The story of the multiplication of the loaves enjoyed great popularity among Jesus’ followers. All the Gospel writers record it. Surely it moved them to think that this man of God concerned himself with feeding a crowd that was left without what they needed to eat.
According to John’s version, the first one to think of that crowd’s hunger as they gathered to listen to him, was Jesus himself. These people need to eat; something needs to be done for them. That’s the way Jesus was. He went about thinking about their basic needs.
Philip got him to see that they had no money. Among the disciples they are all poor: they can’t buy bread for so many. Jesus knows that. Those who have money will never solve the problem of hunger in the world. You need something more than money.
Jesus is going to help them glimpse a different path. Above all, no one needs to hog for himself what’s his if others are hungry. His disciples must learn to put what they have at the disposal of the hungry, though it is only «five barley loaves and two fish».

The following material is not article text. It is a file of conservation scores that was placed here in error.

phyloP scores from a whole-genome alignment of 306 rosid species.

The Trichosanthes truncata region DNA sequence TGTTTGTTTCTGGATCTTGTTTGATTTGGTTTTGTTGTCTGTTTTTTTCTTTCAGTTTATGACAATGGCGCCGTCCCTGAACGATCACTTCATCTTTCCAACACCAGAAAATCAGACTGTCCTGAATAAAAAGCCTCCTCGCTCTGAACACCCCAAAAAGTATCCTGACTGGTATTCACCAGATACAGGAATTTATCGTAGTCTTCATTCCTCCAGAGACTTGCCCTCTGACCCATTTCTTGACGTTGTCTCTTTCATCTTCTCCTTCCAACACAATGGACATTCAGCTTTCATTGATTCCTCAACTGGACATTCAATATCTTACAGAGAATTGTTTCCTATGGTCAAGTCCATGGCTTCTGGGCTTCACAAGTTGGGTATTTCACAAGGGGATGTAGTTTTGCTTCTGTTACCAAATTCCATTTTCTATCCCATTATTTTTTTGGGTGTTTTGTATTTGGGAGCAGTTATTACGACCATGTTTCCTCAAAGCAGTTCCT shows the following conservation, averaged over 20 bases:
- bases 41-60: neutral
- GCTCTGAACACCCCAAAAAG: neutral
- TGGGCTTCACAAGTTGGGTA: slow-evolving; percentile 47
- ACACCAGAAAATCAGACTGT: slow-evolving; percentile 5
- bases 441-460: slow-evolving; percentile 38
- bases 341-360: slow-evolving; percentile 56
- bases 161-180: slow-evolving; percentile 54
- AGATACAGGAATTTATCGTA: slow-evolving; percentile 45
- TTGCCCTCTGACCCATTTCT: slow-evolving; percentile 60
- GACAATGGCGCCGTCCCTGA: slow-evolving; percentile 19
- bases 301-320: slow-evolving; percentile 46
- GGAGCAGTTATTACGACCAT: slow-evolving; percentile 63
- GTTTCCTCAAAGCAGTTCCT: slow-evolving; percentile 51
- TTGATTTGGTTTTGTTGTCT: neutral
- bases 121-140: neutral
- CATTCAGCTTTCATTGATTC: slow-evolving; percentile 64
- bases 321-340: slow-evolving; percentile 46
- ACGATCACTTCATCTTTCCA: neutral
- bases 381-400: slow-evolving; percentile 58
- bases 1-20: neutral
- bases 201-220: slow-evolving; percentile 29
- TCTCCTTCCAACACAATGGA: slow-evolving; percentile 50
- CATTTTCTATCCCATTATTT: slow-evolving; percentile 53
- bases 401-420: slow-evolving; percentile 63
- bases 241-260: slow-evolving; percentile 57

Jesus’ attitude is the simplest and most human that we can imagine. But who is going to teach us to share, if we only know how to buy? Who is going to free us from our indifference in the face of those who die of hunger? Is there something that can make us more human? Will that «miracle» of true solidarity among all become reality someday?
Jesus is thinking about God. It’s not possible to believe in God as Father of all, and then go about letting God’s sons and daughters die of hunger. That’s why he takes the food that he’s gathered from his companions, «raises his eyes to heaven and gives thanks». The Earth and all that feeds us we have received from God. It’s a gift of the Father, destined for all God’s sons and daughters. If we go about depriving others of what they need in order to live, it’s because we’ve forgotten this. It’s our big sin, though we almost never confess it.
When they shared the bread of the Eucharist, the first Christians felt themselves fed by the resurrected Christ, but at the same time they remembered Jesus’ gesture and they shared their goods with those most in need. They felt themselves to be brothers and sisters. They hadn’t forgotten Jesus’ Spirit yet.
José Antonio Pagola
Translator: Fr. Jay VonHandorf